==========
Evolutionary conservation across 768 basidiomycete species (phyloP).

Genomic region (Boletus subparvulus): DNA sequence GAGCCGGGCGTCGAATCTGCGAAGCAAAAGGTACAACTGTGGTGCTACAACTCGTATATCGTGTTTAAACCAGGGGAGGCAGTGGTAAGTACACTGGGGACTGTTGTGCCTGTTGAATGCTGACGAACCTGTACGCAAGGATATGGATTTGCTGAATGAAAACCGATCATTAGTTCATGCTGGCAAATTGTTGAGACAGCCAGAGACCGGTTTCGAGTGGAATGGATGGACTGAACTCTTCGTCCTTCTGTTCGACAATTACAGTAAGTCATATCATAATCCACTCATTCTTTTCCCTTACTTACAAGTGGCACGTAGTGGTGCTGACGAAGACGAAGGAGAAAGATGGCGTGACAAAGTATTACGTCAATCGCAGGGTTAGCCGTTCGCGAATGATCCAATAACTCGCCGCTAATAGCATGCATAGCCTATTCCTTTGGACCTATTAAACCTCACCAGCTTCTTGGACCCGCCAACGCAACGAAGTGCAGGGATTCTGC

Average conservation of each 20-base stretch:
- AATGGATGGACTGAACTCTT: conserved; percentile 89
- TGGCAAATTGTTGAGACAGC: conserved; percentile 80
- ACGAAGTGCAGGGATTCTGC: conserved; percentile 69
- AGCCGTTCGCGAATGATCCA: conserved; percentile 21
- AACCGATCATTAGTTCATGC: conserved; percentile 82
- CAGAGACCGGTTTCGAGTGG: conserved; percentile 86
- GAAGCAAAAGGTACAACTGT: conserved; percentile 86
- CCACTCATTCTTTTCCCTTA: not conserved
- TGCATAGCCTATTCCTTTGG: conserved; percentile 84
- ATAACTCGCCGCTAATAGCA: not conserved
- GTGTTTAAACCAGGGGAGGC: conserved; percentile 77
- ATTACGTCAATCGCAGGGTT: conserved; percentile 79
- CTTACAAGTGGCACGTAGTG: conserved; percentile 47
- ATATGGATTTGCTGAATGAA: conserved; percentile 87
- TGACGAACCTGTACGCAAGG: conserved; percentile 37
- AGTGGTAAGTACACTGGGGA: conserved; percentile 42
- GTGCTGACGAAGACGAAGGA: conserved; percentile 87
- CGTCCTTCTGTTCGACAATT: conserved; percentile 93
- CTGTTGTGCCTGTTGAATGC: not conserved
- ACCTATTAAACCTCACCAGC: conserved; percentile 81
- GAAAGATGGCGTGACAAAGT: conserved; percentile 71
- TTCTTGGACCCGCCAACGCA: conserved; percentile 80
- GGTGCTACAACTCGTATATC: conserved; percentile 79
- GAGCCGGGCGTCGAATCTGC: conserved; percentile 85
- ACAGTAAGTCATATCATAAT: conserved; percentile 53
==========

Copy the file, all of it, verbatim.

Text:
Evolutionary conservation across 768 basidiomycete species (phyloP).

Genomic region (Boletus subparvulus): DNA sequence GAGCCGGGCGTCGAATCTGCGAAGCAAAAGGTACAACTGTGGTGCTACAACTCGTATATCGTGTTTAAACCAGGGGAGGCAGTGGTAAGTACACTGGGGACTGTTGTGCCTGTTGAATGCTGACGAACCTGTACGCAAGGATATGGATTTGCTGAATGAAAACCGATCATTAGTTCATGCTGGCAAATTGTTGAGACAGCCAGAGACCGGTTTCGAGTGGAATGGATGGACTGAACTCTTCGTCCTTCTGTTCGACAATTACAGTAAGTCATATCATAATCCACTCATTCTTTTCCCTTACTTACAAGTGGCACGTAGTGGTGCTGACGAAGACGAAGGAGAAAGATGGCGTGACAAAGTATTACGTCAATCGCAGGGTTAGCCGTTCGCGAATGATCCAATAACTCGCCGCTAATAGCATGCATAGCCTATTCCTTTGGACCTATTAAACCTCACCAGCTTCTTGGACCCGCCAACGCAACGAAGTGCAGGGATTCTGC

Average conservation of each 20-base stretch:
- AATGGATGGACTGAACTCTT: conserved; percentile 89
- TGGCAAATTGTTGAGACAGC: conserved; percentile 80
- ACGAAGTGCAGGGATTCTGC: conserved; percentile 69
- AGCCGTTCGCGAATGATCCA: conserved; percentile 21
- AACCGATCATTAGTTCATGC: conserved; percentile 82
- CAGAGACCGGTTTCGAGTGG: conserved; percentile 86
- GAAGCAAAAGGTACAACTGT: conserved; percentile 86
- CCACTCATTCTTTTCCCTTA: not conserved
- TGCATAGCCTATTCCTTTGG: conserved; percentile 84
- ATAACTCGCCGCTAATAGCA: not conserved
- GTGTTTAAACCAGGGGAGGC: conserved; percentile 77
- ATTACGTCAATCGCAGGGTT: conserved; percentile 79
- CTTACAAGTGGCACGTAGTG: conserved; percentile 47
- ATATGGATTTGCTGAATGAA: conserved; percentile 87
- TGACGAACCTGTACGCAAGG: conserved; percentile 37
- AGTGGTAAGTACACTGGGGA: conserved; percentile 42
- GTGCTGACGAAGACGAAGGA: conserved; percentile 87
- CGTCCTTCTGTTCGACAATT: conserved; percentile 93
- CTGTTGTGCCTGTTGAATGC: not conserved
- ACCTATTAAACCTCACCAGC: conserved; percentile 81
- GAAAGATGGCGTGACAAAGT: conserved; percentile 71
- TTCTTGGACCCGCCAACGCA: conserved; percentile 80
- GGTGCTACAACTCGTATATC: conserved; percentile 79
- GAGCCGGGCGTCGAATCTGC: conserved; percentile 85
- ACAGTAAGTCATATCATAAT: conserved; percentile 53